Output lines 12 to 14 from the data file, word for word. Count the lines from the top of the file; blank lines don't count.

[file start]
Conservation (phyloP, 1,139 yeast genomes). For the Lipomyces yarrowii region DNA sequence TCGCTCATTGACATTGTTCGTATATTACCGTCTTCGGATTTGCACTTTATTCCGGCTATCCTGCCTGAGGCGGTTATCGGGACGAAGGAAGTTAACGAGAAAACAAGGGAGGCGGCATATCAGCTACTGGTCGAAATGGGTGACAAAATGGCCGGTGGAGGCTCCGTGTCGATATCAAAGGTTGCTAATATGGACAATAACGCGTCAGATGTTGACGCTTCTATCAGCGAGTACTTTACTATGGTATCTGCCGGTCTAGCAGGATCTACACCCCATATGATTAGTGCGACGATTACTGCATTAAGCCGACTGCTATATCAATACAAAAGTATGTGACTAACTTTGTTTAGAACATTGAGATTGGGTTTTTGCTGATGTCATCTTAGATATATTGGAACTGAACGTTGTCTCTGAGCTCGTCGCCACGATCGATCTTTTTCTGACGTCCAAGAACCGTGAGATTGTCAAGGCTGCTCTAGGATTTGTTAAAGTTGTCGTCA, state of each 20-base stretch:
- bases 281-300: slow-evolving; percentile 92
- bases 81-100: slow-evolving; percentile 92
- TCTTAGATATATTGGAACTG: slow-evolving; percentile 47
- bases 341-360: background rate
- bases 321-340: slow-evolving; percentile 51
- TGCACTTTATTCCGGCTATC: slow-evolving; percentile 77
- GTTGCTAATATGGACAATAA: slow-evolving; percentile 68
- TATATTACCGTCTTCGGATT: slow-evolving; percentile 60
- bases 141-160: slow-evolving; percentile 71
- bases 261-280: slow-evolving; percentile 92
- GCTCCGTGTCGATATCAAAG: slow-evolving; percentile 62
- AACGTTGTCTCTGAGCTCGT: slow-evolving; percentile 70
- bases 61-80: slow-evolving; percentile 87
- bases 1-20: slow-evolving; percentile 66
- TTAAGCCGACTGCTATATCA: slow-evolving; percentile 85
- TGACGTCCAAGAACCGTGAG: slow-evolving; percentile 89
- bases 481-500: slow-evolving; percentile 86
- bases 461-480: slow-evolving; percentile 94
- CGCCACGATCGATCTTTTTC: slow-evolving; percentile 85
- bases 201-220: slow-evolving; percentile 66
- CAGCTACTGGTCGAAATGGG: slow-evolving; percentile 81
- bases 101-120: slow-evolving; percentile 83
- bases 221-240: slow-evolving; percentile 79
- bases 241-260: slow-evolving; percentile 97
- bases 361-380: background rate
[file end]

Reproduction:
- GCTCCGTGTCGATATCAAAG: slow-evolving; percentile 62
- AACGTTGTCTCTGAGCTCGT: slow-evolving; percentile 70
- bases 61-80: slow-evolving; percentile 87